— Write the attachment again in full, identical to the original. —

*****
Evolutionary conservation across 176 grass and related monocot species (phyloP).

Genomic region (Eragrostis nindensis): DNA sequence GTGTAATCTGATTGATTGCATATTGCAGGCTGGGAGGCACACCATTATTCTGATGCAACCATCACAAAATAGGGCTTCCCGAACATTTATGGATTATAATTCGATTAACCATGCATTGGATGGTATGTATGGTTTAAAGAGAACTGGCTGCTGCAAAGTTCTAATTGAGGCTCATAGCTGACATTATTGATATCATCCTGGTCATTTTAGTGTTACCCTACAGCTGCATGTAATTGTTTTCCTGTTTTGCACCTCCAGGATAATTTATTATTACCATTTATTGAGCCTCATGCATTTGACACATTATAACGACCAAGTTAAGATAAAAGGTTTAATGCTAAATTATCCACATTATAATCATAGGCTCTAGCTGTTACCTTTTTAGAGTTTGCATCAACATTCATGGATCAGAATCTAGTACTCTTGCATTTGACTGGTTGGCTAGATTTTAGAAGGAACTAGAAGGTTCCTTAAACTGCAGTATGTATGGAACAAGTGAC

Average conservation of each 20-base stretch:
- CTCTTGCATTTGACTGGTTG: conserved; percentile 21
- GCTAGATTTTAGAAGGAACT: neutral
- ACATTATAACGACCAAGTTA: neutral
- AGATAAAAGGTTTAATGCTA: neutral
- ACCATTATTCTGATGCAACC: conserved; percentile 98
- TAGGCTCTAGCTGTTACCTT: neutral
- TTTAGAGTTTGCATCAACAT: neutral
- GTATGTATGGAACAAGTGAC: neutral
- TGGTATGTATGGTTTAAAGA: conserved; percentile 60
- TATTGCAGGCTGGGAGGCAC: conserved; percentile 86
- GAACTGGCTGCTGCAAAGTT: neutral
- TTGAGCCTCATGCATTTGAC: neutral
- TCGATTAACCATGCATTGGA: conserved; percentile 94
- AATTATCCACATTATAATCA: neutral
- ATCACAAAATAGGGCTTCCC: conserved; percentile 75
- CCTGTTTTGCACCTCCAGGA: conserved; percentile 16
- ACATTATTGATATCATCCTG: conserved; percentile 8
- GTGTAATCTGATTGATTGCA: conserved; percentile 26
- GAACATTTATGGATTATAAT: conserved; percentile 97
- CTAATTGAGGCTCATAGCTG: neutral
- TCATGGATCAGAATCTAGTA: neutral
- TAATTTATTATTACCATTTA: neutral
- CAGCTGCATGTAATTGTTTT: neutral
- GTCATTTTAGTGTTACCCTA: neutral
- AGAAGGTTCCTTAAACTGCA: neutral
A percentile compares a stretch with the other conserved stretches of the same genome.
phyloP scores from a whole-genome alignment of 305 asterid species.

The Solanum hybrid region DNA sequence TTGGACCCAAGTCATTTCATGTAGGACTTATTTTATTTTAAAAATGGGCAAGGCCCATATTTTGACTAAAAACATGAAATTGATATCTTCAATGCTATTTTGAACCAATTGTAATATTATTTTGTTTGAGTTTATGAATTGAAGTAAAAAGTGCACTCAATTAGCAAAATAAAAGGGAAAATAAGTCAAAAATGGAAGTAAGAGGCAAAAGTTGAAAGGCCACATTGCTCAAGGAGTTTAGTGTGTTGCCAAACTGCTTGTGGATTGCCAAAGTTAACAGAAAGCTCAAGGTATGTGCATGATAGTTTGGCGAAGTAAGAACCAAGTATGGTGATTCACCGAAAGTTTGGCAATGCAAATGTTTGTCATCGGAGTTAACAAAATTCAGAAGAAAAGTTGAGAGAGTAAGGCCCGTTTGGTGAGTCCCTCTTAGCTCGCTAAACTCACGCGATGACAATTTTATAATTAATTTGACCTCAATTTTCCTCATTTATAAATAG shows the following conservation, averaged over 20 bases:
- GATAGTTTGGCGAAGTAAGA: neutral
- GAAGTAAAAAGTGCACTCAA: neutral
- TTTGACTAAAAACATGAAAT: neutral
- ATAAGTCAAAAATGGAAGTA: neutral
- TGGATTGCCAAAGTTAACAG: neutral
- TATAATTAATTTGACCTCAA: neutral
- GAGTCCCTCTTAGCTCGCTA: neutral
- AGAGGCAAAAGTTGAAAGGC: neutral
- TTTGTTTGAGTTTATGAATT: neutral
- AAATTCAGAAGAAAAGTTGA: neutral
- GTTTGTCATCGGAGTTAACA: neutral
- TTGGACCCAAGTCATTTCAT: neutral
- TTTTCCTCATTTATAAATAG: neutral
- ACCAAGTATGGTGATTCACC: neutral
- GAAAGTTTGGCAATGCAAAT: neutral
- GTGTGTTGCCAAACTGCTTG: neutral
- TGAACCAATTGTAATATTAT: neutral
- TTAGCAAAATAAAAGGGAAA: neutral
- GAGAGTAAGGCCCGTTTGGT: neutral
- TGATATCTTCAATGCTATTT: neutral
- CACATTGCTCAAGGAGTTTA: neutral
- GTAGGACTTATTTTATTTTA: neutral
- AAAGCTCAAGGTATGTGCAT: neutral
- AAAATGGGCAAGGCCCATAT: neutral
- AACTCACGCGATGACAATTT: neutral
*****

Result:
Evolutionary conservation across 176 grass and related monocot species (phyloP).

Genomic region (Eragrostis nindensis): DNA sequence GTGTAATCTGATTGATTGCATATTGCAGGCTGGGAGGCACACCATTATTCTGATGCAACCATCACAAAATAGGGCTTCCCGAACATTTATGGATTATAATTCGATTAACCATGCATTGGATGGTATGTATGGTTTAAAGAGAACTGGCTGCTGCAAAGTTCTAATTGAGGCTCATAGCTGACATTATTGATATCATCCTGGTCATTTTAGTGTTACCCTACAGCTGCATGTAATTGTTTTCCTGTTTTGCACCTCCAGGATAATTTATTATTACCATTTATTGAGCCTCATGCATTTGACACATTATAACGACCAAGTTAAGATAAAAGGTTTAATGCTAAATTATCCACATTATAATCATAGGCTCTAGCTGTTACCTTTTTAGAGTTTGCATCAACATTCATGGATCAGAATCTAGTACTCTTGCATTTGACTGGTTGGCTAGATTTTAGAAGGAACTAGAAGGTTCCTTAAACTGCAGTATGTATGGAACAAGTGAC

Average conservation of each 20-base stretch:
- CTCTTGCATTTGACTGGTTG: conserved; percentile 21
- GCTAGATTTTAGAAGGAACT: neutral
- ACATTATAACGACCAAGTTA: neutral
- AGATAAAAGGTTTAATGCTA: neutral
- ACCATTATTCTGATGCAACC: conserved; percentile 98
- TAGGCTCTAGCTGTTACCTT: neutral
- TTTAGAGTTTGCATCAACAT: neutral
- GTATGTATGGAACAAGTGAC: neutral
- TGGTATGTATGGTTTAAAGA: conserved; percentile 60
- TATTGCAGGCTGGGAGGCAC: conserved; percentile 86
- GAACTGGCTGCTGCAAAGTT: neutral
- TTGAGCCTCATGCATTTGAC: neutral
- TCGATTAACCATGCATTGGA: conserved; percentile 94
- AATTATCCACATTATAATCA: neutral
- ATCACAAAATAGGGCTTCCC: conserved; percentile 75
- CCTGTTTTGCACCTCCAGGA: conserved; percentile 16
- ACATTATTGATATCATCCTG: conserved; percentile 8
- GTGTAATCTGATTGATTGCA: conserved; percentile 26
- GAACATTTATGGATTATAAT: conserved; percentile 97
- CTAATTGAGGCTCATAGCTG: neutral
- TCATGGATCAGAATCTAGTA: neutral
- TAATTTATTATTACCATTTA: neutral
- CAGCTGCATGTAATTGTTTT: neutral
- GTCATTTTAGTGTTACCCTA: neutral
- AGAAGGTTCCTTAAACTGCA: neutral
A percentile compares a stretch with the other conserved stretches of the same genome.
phyloP scores from a whole-genome alignment of 305 asterid species.

The Solanum hybrid region DNA sequence TTGGACCCAAGTCATTTCATGTAGGACTTATTTTATTTTAAAAATGGGCAAGGCCCATATTTTGACTAAAAACATGAAATTGATATCTTCAATGCTATTTTGAACCAATTGTAATATTATTTTGTTTGAGTTTATGAATTGAAGTAAAAAGTGCACTCAATTAGCAAAATAAAAGGGAAAATAAGTCAAAAATGGAAGTAAGAGGCAAAAGTTGAAAGGCCACATTGCTCAAGGAGTTTAGTGTGTTGCCAAACTGCTTGTGGATTGCCAAAGTTAACAGAAAGCTCAAGGTATGTGCATGATAGTTTGGCGAAGTAAGAACCAAGTATGGTGATTCACCGAAAGTTTGGCAATGCAAATGTTTGTCATCGGAGTTAACAAAATTCAGAAGAAAAGTTGAGAGAGTAAGGCCCGTTTGGTGAGTCCCTCTTAGCTCGCTAAACTCACGCGATGACAATTTTATAATTAATTTGACCTCAATTTTCCTCATTTATAAATAG shows the following conservation, averaged over 20 bases:
- GATAGTTTGGCGAAGTAAGA: neutral
- GAAGTAAAAAGTGCACTCAA: neutral
- TTTGACTAAAAACATGAAAT: neutral
- ATAAGTCAAAAATGGAAGTA: neutral
- TGGATTGCCAAAGTTAACAG: neutral
- TATAATTAATTTGACCTCAA: neutral
- GAGTCCCTCTTAGCTCGCTA: neutral
- AGAGGCAAAAGTTGAAAGGC: neutral
- TTTGTTTGAGTTTATGAATT: neutral
- AAATTCAGAAGAAAAGTTGA: neutral
- GTTTGTCATCGGAGTTAACA: neutral
- TTGGACCCAAGTCATTTCAT: neutral
- TTTTCCTCATTTATAAATAG: neutral
- ACCAAGTATGGTGATTCACC: neutral
- GAAAGTTTGGCAATGCAAAT: neutral
- GTGTGTTGCCAAACTGCTTG: neutral
- TGAACCAATTGTAATATTAT: neutral
- TTAGCAAAATAAAAGGGAAA: neutral
- GAGAGTAAGGCCCGTTTGGT: neutral
- TGATATCTTCAATGCTATTT: neutral
- CACATTGCTCAAGGAGTTTA: neutral
- GTAGGACTTATTTTATTTTA: neutral
- AAAGCTCAAGGTATGTGCAT: neutral
- AAAATGGGCAAGGCCCATAT: neutral
- AACTCACGCGATGACAATTT: neutral